Nic Naish's Weekly Exercise and Nutrition Tips - 27th of July

Last week I talked about ways to cut down the volume we eat as in the Western world the trend is to consume far more than is necessary with adverse effects.

When I talk to clients about food I always start with HOW food is broken down and absorbed. I touched on that last week when I mentioned the enzyme in the saliva. Every surface of the digestive tract from top to toe (well mouth to anus!!) is differentiated to maximize the break down of food, the absorption of nutrients into the blood stream and finally, the elimination of toxins and waste products out of the body. The cells of this continuous tract may be lined with beneficial mucous, or tiny little hair-like projections called villi or be tightly packed together to avoid leakage. Nothing in the design of the human body is by accident; every cell has a function and treated properly, these cells do their individual jobs and we go about our lives blissfully unaware of the constant processes keeping us alive.

If only this was true!

Modern life has thrown so much into the equation. Our food is no longer simple, unadulterated proteins, carbohydrates and fats. Our air, water and soil has been contaminated to varying degrees. Our lives are stressful, supposedly made easier by endless machines emitting a myriad of 'nasties' into our environment.

BUT my glass is always half full!

I'm not a pessimist and this is not a doom and gloom blog!

Yes, it's true that our environment is unfortunately tainted, but the upside is that there are sufficient people out there that care and understand about the quality of the food and water that we consume.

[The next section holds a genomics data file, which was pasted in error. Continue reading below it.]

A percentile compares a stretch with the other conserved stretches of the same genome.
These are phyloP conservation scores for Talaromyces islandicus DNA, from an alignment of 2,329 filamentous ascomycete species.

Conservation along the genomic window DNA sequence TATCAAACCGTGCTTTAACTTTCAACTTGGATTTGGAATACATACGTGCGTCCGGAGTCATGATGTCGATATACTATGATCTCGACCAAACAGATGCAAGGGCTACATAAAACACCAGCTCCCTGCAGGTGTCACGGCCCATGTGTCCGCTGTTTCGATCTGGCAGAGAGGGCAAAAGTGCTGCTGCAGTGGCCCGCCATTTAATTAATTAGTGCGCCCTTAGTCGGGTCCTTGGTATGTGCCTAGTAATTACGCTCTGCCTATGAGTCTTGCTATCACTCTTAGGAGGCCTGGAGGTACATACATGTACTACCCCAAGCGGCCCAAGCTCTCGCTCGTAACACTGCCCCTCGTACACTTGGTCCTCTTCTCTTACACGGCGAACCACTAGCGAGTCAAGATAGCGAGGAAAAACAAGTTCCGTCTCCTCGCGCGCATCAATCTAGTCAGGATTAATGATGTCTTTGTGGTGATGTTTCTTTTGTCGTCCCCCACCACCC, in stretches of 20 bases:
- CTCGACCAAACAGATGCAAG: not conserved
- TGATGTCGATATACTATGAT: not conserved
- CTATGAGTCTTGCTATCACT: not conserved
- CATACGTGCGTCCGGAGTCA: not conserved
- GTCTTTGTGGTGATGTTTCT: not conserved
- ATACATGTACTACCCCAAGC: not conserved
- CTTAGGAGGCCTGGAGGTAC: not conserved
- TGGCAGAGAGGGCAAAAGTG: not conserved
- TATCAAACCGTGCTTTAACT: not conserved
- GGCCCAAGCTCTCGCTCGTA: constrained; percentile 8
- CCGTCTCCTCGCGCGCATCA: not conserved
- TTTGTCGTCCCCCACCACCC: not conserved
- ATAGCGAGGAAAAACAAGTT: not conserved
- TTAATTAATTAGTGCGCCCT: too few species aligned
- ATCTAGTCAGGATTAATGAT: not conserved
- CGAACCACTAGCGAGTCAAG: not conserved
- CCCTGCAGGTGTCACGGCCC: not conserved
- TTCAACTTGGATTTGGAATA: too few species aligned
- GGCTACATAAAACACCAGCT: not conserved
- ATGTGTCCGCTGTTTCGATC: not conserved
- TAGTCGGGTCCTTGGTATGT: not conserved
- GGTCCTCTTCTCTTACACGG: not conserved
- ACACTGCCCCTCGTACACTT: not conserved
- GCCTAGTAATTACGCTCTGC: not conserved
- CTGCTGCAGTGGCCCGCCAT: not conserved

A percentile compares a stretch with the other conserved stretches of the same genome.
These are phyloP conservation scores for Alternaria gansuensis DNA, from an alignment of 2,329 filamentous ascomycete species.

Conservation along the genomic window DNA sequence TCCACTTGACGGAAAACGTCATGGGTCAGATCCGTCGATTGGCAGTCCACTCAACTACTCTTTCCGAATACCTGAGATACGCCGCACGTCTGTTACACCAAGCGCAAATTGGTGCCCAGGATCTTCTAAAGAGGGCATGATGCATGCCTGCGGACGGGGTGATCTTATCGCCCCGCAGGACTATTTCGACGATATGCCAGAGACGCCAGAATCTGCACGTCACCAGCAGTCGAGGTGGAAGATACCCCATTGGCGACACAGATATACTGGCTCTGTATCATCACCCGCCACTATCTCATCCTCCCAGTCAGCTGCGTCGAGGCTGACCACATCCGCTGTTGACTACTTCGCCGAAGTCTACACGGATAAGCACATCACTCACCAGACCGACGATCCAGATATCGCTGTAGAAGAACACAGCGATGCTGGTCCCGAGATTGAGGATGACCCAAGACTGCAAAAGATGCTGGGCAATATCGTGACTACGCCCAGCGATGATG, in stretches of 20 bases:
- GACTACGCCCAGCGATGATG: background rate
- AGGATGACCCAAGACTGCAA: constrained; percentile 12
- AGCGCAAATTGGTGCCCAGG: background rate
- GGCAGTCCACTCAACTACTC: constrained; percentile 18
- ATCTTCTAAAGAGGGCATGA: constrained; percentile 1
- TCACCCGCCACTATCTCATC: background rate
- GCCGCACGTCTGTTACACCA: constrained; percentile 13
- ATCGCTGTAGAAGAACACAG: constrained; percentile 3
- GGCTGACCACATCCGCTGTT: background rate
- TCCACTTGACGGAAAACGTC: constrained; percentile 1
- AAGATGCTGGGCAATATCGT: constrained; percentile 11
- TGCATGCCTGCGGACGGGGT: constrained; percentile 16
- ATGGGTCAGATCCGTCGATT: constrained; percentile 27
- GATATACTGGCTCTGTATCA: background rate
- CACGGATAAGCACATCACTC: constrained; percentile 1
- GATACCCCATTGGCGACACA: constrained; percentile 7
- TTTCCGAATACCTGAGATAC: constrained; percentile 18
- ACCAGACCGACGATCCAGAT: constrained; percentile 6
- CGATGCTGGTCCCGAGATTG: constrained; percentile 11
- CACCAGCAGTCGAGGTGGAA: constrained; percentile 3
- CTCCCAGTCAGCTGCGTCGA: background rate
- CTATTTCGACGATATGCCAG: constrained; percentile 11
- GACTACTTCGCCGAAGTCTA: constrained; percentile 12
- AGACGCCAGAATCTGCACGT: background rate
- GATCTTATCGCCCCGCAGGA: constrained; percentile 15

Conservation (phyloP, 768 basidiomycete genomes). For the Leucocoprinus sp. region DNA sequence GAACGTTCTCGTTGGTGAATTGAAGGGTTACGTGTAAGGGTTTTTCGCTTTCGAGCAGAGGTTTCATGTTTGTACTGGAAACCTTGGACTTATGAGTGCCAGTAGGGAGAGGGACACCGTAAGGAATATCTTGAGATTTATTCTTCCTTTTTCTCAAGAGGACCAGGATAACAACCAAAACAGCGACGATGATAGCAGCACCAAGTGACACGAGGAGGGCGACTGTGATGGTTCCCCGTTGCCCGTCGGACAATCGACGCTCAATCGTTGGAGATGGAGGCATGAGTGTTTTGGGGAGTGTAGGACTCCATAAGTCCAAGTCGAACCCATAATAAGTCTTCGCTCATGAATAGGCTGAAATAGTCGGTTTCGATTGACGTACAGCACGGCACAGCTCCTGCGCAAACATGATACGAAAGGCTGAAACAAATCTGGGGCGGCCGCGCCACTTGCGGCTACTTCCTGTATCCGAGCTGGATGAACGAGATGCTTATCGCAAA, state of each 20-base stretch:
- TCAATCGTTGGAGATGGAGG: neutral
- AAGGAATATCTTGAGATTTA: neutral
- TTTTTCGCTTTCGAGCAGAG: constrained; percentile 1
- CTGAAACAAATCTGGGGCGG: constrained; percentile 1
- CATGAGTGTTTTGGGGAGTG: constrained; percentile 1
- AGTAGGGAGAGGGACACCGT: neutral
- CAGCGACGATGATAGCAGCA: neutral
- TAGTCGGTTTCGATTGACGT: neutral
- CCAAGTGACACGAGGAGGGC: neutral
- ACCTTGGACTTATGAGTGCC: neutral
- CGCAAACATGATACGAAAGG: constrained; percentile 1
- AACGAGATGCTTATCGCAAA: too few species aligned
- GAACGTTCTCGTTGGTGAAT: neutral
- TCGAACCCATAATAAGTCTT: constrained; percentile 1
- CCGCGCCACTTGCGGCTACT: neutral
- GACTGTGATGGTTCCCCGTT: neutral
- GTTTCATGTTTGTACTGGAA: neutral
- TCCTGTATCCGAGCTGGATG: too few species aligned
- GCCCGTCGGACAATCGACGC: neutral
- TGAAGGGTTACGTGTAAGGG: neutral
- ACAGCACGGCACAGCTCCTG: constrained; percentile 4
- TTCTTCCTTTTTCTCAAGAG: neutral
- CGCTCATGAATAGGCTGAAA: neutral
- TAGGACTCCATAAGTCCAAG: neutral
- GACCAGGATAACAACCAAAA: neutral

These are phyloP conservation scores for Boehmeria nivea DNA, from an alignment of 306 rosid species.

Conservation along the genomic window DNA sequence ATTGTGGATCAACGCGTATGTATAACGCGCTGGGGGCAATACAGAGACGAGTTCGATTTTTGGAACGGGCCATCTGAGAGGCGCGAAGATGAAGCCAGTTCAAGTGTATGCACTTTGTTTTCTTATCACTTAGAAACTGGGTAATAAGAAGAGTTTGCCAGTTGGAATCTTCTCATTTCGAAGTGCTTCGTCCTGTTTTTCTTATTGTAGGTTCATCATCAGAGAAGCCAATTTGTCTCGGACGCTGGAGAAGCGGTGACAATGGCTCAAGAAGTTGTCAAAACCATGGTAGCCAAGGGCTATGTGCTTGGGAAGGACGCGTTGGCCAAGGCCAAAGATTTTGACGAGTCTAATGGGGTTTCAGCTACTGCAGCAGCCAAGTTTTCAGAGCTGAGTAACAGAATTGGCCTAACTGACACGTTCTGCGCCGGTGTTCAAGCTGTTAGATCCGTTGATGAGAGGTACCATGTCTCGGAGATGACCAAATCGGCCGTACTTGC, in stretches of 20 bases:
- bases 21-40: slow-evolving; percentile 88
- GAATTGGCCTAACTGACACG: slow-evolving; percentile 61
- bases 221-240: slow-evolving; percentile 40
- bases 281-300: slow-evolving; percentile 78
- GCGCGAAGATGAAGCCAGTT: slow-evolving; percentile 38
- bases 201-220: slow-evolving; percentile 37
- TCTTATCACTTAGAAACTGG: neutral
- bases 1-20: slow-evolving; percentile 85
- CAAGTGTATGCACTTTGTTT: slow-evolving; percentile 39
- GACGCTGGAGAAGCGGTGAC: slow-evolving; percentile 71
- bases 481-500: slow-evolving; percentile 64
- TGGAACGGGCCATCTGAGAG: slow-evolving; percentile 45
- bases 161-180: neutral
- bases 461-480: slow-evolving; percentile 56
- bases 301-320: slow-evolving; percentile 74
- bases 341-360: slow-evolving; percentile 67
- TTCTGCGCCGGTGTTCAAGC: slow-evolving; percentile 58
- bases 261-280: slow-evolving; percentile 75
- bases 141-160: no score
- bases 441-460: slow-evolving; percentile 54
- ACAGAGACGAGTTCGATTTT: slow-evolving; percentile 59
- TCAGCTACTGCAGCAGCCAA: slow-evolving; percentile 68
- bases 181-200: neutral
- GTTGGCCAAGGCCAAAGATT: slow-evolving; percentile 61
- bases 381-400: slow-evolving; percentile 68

They write about it, they produce organic food for us and they campaign for change.

I may not be able to change the world with this little blog but I can sure as heck feed my immediate family with the purest foods I can find and afford. So for the last 5 years since my cancer treatment I have endeavoured to learn more about the food my body actually needs, the provenance of the food I buy and the best way to cook or prepare it. My motives are reduce the likelihood of my cancer returning and to prevent my daughter and husband having a body that cancer can run rife in.

I have a very low income, but when you only visit about 3 aisles in a supermarket you begin to realise how much money you can save avoiding processed and packaged foods.

So, following on from last weeks 3 little tips that need to become are 3 more simple rules of thumb.

1) Swap your chicken!! It breaks my heart how cheap chicken is to buy. I have little money to spend on food, but still, when a chicken is only £3-£4 it makes you wonder!? What has the poor farmer been paid for it? How many does he/she have to squeeze into their space to make a profit? What preventative 'meds' have they been given to avoid disease? What have they been fed on to accelerate growth?


My one organic, free range chicken instead and use every scrap of it.

(Next week I'll tell you what you can do with the carcass!)

2) Ditch the processed food! Even if the ready meal is a healthy salmon and veg dish, or a "designed for weight loss" type meal..all you are doing is reducing your calories., which yes, in essence is a good thing, but what about the nutritional value of the food you need to absorb? What about all the preservatives and flavour enhancers that have a detrimental affect on our digestive system?

If you eat 4 or 5 of these types of meals a week, cut down to 2 a week.

If you have 2 a week, cut down to 1.

3) Eat your greens! Try to make sure that AT LEAST a 1/3 of your (now smaller) plate is veg! Every meal! Yep, that's breakfast as well. And lunch!

Here are a few breakfast ideas....

Omelette....3 eggs, 2 finely chopped spring onions, a handful of baby spinach leaves, a sprinkling of herbs...(and I love to add a bit of amazing turmeric!)

2 Poached eggs.... served on a bed of wilted spinach and finely sliced mushrooms.

Mackerel (and optional poached egg) with wilted pak choi. I add a little tamari soy sauce and wasabi to this dish. Love it!

Remember...little changes repeated daily will have a far greater effect on your long term health because they are sustainable.


Nic x

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